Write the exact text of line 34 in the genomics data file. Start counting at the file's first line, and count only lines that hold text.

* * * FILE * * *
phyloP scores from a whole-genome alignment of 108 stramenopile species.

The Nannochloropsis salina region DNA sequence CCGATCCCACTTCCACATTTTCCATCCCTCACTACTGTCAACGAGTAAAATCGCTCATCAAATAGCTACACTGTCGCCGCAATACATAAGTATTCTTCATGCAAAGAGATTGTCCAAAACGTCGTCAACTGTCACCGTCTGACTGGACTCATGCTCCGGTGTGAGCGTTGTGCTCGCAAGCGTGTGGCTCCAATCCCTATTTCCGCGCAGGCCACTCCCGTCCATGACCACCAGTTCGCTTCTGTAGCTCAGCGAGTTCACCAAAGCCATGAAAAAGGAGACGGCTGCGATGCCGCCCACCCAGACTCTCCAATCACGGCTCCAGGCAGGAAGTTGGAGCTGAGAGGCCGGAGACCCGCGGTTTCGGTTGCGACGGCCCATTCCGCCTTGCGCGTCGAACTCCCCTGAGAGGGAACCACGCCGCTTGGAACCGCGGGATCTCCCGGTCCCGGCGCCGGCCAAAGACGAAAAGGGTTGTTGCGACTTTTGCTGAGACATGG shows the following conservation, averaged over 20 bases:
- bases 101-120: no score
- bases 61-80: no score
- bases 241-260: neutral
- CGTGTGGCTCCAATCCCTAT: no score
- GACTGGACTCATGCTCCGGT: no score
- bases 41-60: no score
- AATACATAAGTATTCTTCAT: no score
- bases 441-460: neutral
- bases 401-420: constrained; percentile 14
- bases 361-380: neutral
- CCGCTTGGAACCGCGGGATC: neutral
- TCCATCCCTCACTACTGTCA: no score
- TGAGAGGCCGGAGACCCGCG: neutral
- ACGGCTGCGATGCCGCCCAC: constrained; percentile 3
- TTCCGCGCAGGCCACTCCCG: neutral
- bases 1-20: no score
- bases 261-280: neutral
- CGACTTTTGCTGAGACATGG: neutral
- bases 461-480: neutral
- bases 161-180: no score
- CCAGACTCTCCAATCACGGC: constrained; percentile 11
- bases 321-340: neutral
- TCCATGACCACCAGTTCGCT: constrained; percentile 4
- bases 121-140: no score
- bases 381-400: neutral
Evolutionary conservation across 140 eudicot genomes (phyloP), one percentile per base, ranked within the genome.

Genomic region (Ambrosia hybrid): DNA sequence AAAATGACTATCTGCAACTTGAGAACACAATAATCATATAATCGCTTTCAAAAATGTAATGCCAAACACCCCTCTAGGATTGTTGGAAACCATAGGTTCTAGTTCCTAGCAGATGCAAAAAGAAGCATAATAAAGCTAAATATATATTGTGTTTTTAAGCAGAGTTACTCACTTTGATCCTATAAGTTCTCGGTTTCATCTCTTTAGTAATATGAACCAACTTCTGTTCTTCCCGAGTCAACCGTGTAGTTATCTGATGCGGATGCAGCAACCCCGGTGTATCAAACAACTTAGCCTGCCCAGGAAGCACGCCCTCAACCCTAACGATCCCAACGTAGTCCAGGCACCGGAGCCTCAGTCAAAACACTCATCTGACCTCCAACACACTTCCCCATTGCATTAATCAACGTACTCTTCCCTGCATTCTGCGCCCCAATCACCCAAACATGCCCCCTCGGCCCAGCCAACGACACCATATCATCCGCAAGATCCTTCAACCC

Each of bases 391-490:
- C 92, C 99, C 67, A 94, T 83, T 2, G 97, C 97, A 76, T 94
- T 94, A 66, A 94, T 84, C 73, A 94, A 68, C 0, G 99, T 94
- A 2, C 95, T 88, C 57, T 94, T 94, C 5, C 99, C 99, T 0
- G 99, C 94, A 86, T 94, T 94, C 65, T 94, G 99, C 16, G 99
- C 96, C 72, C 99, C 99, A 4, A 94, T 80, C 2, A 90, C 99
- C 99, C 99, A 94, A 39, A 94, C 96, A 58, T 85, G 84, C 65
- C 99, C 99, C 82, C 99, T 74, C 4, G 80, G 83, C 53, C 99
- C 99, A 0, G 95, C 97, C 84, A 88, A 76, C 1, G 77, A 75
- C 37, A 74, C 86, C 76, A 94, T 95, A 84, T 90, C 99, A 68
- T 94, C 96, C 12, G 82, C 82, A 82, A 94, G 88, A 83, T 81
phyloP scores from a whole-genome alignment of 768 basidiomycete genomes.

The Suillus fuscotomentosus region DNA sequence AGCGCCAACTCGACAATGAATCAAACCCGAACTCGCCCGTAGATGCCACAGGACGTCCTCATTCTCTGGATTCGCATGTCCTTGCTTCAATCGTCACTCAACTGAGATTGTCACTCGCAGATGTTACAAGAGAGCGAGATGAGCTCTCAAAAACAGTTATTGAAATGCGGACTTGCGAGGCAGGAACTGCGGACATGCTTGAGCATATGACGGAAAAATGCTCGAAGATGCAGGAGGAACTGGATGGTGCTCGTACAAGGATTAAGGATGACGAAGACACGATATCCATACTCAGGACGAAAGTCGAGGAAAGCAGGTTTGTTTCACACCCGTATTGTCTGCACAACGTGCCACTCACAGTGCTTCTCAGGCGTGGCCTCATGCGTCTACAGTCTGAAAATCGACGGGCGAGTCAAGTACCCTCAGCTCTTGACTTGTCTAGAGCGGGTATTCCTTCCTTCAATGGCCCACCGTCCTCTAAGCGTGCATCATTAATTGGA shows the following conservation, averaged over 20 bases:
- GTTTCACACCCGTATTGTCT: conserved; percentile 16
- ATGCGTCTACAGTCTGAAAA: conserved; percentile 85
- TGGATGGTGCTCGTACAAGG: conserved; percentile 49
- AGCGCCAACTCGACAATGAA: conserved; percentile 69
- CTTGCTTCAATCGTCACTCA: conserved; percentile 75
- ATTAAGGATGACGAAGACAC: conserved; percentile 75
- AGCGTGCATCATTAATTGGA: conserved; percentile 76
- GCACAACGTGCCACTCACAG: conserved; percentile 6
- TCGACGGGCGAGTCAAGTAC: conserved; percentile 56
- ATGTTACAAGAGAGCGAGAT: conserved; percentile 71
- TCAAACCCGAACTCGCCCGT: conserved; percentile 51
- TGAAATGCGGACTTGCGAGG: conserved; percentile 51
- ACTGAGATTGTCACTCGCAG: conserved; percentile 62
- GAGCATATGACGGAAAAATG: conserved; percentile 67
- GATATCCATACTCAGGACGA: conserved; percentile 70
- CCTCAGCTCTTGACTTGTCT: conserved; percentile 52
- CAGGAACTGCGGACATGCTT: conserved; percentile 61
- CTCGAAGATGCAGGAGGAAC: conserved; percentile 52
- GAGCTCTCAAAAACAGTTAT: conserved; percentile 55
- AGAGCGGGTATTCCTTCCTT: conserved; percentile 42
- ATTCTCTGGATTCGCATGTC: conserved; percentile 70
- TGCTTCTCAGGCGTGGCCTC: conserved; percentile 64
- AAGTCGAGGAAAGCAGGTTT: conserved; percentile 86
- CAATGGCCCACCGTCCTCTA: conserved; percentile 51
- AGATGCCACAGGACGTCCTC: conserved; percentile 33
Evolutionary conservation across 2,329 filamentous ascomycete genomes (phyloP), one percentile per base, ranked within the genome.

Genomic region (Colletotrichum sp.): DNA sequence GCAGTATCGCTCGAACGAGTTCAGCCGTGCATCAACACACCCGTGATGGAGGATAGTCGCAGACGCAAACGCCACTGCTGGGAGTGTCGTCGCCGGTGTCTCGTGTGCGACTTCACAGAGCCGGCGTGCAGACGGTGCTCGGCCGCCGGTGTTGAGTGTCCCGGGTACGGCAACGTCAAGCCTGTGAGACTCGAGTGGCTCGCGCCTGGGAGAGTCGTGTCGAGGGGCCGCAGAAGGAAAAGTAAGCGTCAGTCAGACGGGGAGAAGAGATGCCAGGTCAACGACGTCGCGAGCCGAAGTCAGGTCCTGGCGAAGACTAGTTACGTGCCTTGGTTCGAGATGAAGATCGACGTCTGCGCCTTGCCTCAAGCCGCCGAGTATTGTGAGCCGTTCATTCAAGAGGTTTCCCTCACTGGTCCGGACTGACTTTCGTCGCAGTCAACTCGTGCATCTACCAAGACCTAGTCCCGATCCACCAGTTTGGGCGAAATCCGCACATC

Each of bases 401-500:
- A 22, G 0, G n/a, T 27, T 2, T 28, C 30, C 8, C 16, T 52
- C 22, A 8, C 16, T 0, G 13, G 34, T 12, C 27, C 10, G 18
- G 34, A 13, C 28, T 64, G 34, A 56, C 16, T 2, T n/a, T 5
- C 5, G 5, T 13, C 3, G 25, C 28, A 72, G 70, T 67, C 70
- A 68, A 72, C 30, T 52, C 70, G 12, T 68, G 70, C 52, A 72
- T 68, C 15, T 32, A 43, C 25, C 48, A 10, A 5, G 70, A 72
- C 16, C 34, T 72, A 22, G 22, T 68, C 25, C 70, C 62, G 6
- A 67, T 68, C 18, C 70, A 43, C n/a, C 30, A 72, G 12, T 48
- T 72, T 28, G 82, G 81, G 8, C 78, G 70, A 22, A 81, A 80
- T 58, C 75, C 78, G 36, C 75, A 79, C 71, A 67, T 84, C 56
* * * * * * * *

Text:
- G 99, C 94, A 86, T 94, T 94, C 65, T 94, G 99, C 16, G 99